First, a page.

Most developers know that you should never store passwords in plain text, and know that they should be hashed. Only slightly fewer know that they should be stored utilizing a “salt” to append to the password to prevent time trade-off attacks (1). Fewer know what hash function they should use, and it seems lately, the majority don’t know that they shouldn’t just be salting and hashing at all, and instead should be using a key derivation function such as PBKDF2, or scrypt. We will be exploring utilizing PBKDF2, but scrypt is a perfectly viable option. The current draft of the new NIST guidelines says (2):
Verifiers SHALL store memorized secrets in a form that is resistant to offline attacks. Secrets SHALL be hashed with a salt value using an approved hash function such as PBKDF2 as described in [SP800-132]. The salt…
I recently installed SharePoint 2010 on my client machine to investigate some of the BCS and Search features for a client project. SharePoint 2010 now allows a standalone installation on Vista x64 SP1 or higher and Windows 7 x64, which is a major improvement over the remote development nightmare that existed with MOSS 2007.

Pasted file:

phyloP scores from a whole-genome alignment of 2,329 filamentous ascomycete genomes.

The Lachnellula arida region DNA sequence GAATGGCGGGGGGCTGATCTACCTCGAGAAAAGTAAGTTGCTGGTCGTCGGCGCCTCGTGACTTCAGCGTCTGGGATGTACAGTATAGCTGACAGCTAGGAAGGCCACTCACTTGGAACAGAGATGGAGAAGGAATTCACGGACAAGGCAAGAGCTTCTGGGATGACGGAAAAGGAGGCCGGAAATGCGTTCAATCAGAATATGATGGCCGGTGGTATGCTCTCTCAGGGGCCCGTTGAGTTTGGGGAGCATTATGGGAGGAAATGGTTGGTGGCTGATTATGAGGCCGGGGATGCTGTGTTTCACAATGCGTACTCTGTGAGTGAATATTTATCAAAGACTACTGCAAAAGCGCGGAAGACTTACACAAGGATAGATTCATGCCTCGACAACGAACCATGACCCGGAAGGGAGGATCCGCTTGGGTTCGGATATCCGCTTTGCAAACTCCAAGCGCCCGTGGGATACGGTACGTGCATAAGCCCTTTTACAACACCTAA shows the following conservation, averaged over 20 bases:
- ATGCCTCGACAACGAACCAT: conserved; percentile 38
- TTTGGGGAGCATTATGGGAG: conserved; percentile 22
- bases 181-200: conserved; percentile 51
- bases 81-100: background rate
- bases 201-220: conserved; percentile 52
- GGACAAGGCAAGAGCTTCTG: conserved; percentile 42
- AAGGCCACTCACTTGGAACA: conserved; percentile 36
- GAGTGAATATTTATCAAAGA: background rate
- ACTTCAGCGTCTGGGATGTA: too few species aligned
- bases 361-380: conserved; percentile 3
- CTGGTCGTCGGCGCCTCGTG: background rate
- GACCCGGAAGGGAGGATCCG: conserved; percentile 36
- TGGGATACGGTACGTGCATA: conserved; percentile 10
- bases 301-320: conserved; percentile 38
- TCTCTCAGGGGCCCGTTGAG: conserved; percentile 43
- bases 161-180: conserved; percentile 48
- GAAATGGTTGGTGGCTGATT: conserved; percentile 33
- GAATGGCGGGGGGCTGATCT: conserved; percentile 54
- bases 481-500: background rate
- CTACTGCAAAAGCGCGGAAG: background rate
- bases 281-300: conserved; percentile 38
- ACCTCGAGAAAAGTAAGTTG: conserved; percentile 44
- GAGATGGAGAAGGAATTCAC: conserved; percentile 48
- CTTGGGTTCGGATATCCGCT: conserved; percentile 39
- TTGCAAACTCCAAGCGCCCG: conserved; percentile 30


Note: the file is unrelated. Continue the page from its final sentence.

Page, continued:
For instructions on the proper method for installation, read the following MSDN article : Setting Up the Development Environment for SharePoint 2010 on Windows Vista, Windows 7, and Windows Server 2008
Description of Issue
After installation, I was repeatedly unable to log onto SharePoint using Firefox, repeatedly getting “Access Denied” errors after typing in my domain account and password. (Note: This was the same account I used for installation).
Switching to IE allowed me access to the central administration site, however there were many functions and features that were unavailable…